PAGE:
Facebook Inc., the social website leader, will turn its Developers platform to Open Source this week in an effort to compete against rival Google.
Google’s own project, the Open Social Foundation, provides a common API for social applications across multiple websites. The Open Social Foundation is backed by other industry major players such as Yahoo!, MySpace, Hi5 and LinkedIn, who saw the opportunity to threaten Facebook’s growing popularity by joining forces and offering developers standardized specifications to build non-proprietary social applications.
Bebo, recently purchased by the search engine AOL, has opted to benefit from both alternatives as part of their strategy to grow market share. In November 2007 Bebo embraced Google’s Open Social while announcing one month later the availability of their Open Application Platform which was basically a license of the Facebook Platform.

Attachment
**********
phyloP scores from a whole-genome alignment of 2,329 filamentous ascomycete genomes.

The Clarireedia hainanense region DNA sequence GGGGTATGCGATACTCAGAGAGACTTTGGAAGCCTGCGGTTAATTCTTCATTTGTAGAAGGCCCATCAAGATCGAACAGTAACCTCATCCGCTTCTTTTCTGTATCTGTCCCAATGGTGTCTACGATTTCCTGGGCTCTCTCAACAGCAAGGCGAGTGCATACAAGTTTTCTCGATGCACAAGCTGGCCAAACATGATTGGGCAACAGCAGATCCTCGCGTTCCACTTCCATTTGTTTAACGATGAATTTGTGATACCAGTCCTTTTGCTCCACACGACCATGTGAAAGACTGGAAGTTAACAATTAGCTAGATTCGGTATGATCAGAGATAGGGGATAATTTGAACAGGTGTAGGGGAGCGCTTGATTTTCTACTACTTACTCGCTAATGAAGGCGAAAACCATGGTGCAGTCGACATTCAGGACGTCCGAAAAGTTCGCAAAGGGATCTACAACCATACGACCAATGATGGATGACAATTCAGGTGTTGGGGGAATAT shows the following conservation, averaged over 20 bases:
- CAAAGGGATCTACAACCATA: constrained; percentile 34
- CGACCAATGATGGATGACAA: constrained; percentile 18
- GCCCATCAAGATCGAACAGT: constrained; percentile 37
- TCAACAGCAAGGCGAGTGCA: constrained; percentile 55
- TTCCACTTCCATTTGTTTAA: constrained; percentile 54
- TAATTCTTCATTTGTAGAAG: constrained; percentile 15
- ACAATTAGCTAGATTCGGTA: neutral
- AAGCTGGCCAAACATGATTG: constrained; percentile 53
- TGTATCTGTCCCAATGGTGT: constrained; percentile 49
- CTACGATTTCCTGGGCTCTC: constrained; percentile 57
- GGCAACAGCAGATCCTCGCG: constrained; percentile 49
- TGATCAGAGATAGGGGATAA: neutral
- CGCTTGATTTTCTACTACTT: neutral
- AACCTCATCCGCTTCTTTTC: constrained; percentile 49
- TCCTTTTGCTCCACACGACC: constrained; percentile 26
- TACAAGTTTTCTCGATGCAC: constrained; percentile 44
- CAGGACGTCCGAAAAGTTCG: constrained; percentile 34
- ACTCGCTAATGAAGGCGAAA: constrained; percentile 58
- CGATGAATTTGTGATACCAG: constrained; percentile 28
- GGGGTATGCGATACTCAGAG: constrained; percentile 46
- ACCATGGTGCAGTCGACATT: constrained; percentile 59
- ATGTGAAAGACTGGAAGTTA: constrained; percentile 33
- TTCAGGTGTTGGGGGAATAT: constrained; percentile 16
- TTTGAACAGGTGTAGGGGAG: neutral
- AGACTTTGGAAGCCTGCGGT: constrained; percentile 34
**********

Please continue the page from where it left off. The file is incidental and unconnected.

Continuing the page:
Google is trying to position its brand in the social sphere in two different ways. The first approach was by launching into direct competition with social networking sites through Orkut, released in 2006, but has been ineffective in gaining a significant market share in the United States. However, it has proved to be very successful in emerging Internet markets in countries such as Brazil and India.
Google’s plan B involves positioning itself as a technology solutions provider in-between websites hosting user profiles data (i.e.: Facebook, MySpace…) and the Internet services that want to publish and make use of it. Last week, we saw Google launching Friend Connect which connects to multiple social networks and allows developers and publishers to use that information in their own applications.
It took only three days after its release to become banned by Facebook, which alleged that it represented a vulnerability to its users privacy.
Facebook is a privately-held company and is headquartered in Palo Alto, Calif.